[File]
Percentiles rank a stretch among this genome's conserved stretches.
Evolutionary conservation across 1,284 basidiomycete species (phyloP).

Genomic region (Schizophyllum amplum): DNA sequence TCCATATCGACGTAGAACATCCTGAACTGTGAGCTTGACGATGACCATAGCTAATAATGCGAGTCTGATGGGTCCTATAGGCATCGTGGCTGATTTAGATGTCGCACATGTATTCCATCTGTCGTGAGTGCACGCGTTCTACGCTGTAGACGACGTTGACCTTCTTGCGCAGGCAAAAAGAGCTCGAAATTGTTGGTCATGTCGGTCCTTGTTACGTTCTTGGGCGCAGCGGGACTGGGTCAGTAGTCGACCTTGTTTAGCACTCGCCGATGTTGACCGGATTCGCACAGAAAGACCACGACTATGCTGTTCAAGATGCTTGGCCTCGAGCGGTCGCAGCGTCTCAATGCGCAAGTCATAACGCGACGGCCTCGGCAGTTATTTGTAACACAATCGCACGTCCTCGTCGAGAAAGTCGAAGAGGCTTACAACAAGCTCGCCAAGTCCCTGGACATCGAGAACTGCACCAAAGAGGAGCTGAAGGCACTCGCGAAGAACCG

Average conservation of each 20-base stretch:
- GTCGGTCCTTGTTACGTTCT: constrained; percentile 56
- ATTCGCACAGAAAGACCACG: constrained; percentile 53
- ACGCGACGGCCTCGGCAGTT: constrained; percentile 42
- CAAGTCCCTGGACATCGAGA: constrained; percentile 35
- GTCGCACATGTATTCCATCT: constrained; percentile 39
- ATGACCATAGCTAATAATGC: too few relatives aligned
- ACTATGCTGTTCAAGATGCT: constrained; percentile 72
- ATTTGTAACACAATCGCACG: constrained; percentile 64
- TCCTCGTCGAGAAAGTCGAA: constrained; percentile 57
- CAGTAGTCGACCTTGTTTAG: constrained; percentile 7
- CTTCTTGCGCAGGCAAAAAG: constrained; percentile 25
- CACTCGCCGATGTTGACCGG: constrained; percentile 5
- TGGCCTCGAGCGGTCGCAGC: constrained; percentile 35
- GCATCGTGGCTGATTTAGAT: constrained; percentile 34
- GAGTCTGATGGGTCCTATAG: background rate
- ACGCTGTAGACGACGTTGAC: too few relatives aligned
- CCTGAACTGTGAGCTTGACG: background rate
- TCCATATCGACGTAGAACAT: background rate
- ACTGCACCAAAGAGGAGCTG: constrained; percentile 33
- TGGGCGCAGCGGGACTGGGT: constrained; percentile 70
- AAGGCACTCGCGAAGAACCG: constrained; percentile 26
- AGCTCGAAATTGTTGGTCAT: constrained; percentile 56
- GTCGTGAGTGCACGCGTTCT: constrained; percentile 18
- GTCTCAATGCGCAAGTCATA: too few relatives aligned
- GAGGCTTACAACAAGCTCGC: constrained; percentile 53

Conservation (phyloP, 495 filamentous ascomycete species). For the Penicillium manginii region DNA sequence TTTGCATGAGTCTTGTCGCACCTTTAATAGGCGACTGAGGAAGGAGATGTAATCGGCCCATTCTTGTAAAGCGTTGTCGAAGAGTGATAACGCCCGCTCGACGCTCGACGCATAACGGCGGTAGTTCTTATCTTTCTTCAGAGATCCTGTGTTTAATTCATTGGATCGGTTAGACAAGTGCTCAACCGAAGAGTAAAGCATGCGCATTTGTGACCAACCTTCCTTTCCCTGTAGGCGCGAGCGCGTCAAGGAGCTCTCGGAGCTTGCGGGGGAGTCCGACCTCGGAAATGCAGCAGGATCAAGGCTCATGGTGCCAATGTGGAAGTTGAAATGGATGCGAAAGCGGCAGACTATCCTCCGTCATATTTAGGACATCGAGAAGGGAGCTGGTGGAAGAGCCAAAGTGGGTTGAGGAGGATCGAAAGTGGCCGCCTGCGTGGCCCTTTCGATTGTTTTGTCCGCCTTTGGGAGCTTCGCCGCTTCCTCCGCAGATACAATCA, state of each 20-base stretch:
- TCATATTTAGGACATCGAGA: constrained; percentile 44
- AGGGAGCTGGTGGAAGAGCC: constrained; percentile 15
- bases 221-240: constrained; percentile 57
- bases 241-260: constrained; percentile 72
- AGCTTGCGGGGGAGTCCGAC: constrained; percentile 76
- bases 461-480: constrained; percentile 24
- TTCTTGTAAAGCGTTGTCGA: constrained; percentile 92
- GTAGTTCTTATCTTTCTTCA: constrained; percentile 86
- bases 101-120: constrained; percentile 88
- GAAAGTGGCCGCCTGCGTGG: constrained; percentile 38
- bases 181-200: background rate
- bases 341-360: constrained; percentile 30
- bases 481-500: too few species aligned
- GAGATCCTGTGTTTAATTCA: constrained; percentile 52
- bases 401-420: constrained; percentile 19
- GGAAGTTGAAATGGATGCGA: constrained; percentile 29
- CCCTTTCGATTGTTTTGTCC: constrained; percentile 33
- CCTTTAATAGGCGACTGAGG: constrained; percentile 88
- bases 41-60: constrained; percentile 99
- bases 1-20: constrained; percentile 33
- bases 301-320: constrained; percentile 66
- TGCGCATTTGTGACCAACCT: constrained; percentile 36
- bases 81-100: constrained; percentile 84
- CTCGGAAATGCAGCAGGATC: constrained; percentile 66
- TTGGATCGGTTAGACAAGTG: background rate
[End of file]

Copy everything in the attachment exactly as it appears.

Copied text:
Percentiles rank a stretch among this genome's conserved stretches.
Evolutionary conservation across 1,284 basidiomycete species (phyloP).

Genomic region (Schizophyllum amplum): DNA sequence TCCATATCGACGTAGAACATCCTGAACTGTGAGCTTGACGATGACCATAGCTAATAATGCGAGTCTGATGGGTCCTATAGGCATCGTGGCTGATTTAGATGTCGCACATGTATTCCATCTGTCGTGAGTGCACGCGTTCTACGCTGTAGACGACGTTGACCTTCTTGCGCAGGCAAAAAGAGCTCGAAATTGTTGGTCATGTCGGTCCTTGTTACGTTCTTGGGCGCAGCGGGACTGGGTCAGTAGTCGACCTTGTTTAGCACTCGCCGATGTTGACCGGATTCGCACAGAAAGACCACGACTATGCTGTTCAAGATGCTTGGCCTCGAGCGGTCGCAGCGTCTCAATGCGCAAGTCATAACGCGACGGCCTCGGCAGTTATTTGTAACACAATCGCACGTCCTCGTCGAGAAAGTCGAAGAGGCTTACAACAAGCTCGCCAAGTCCCTGGACATCGAGAACTGCACCAAAGAGGAGCTGAAGGCACTCGCGAAGAACCG

Average conservation of each 20-base stretch:
- GTCGGTCCTTGTTACGTTCT: constrained; percentile 56
- ATTCGCACAGAAAGACCACG: constrained; percentile 53
- ACGCGACGGCCTCGGCAGTT: constrained; percentile 42
- CAAGTCCCTGGACATCGAGA: constrained; percentile 35
- GTCGCACATGTATTCCATCT: constrained; percentile 39
- ATGACCATAGCTAATAATGC: too few relatives aligned
- ACTATGCTGTTCAAGATGCT: constrained; percentile 72
- ATTTGTAACACAATCGCACG: constrained; percentile 64
- TCCTCGTCGAGAAAGTCGAA: constrained; percentile 57
- CAGTAGTCGACCTTGTTTAG: constrained; percentile 7
- CTTCTTGCGCAGGCAAAAAG: constrained; percentile 25
- CACTCGCCGATGTTGACCGG: constrained; percentile 5
- TGGCCTCGAGCGGTCGCAGC: constrained; percentile 35
- GCATCGTGGCTGATTTAGAT: constrained; percentile 34
- GAGTCTGATGGGTCCTATAG: background rate
- ACGCTGTAGACGACGTTGAC: too few relatives aligned
- CCTGAACTGTGAGCTTGACG: background rate
- TCCATATCGACGTAGAACAT: background rate
- ACTGCACCAAAGAGGAGCTG: constrained; percentile 33
- TGGGCGCAGCGGGACTGGGT: constrained; percentile 70
- AAGGCACTCGCGAAGAACCG: constrained; percentile 26
- AGCTCGAAATTGTTGGTCAT: constrained; percentile 56
- GTCGTGAGTGCACGCGTTCT: constrained; percentile 18
- GTCTCAATGCGCAAGTCATA: too few relatives aligned
- GAGGCTTACAACAAGCTCGC: constrained; percentile 53

Conservation (phyloP, 495 filamentous ascomycete species). For the Penicillium manginii region DNA sequence TTTGCATGAGTCTTGTCGCACCTTTAATAGGCGACTGAGGAAGGAGATGTAATCGGCCCATTCTTGTAAAGCGTTGTCGAAGAGTGATAACGCCCGCTCGACGCTCGACGCATAACGGCGGTAGTTCTTATCTTTCTTCAGAGATCCTGTGTTTAATTCATTGGATCGGTTAGACAAGTGCTCAACCGAAGAGTAAAGCATGCGCATTTGTGACCAACCTTCCTTTCCCTGTAGGCGCGAGCGCGTCAAGGAGCTCTCGGAGCTTGCGGGGGAGTCCGACCTCGGAAATGCAGCAGGATCAAGGCTCATGGTGCCAATGTGGAAGTTGAAATGGATGCGAAAGCGGCAGACTATCCTCCGTCATATTTAGGACATCGAGAAGGGAGCTGGTGGAAGAGCCAAAGTGGGTTGAGGAGGATCGAAAGTGGCCGCCTGCGTGGCCCTTTCGATTGTTTTGTCCGCCTTTGGGAGCTTCGCCGCTTCCTCCGCAGATACAATCA, state of each 20-base stretch:
- TCATATTTAGGACATCGAGA: constrained; percentile 44
- AGGGAGCTGGTGGAAGAGCC: constrained; percentile 15
- bases 221-240: constrained; percentile 57
- bases 241-260: constrained; percentile 72
- AGCTTGCGGGGGAGTCCGAC: constrained; percentile 76
- bases 461-480: constrained; percentile 24
- TTCTTGTAAAGCGTTGTCGA: constrained; percentile 92
- GTAGTTCTTATCTTTCTTCA: constrained; percentile 86
- bases 101-120: constrained; percentile 88
- GAAAGTGGCCGCCTGCGTGG: constrained; percentile 38
- bases 181-200: background rate
- bases 341-360: constrained; percentile 30
- bases 481-500: too few species aligned
- GAGATCCTGTGTTTAATTCA: constrained; percentile 52
- bases 401-420: constrained; percentile 19
- GGAAGTTGAAATGGATGCGA: constrained; percentile 29
- CCCTTTCGATTGTTTTGTCC: constrained; percentile 33
- CCTTTAATAGGCGACTGAGG: constrained; percentile 88
- bases 41-60: constrained; percentile 99
- bases 1-20: constrained; percentile 33
- bases 301-320: constrained; percentile 66
- TGCGCATTTGTGACCAACCT: constrained; percentile 36
- bases 81-100: constrained; percentile 84
- CTCGGAAATGCAGCAGGATC: constrained; percentile 66
- TTGGATCGGTTAGACAAGTG: background rate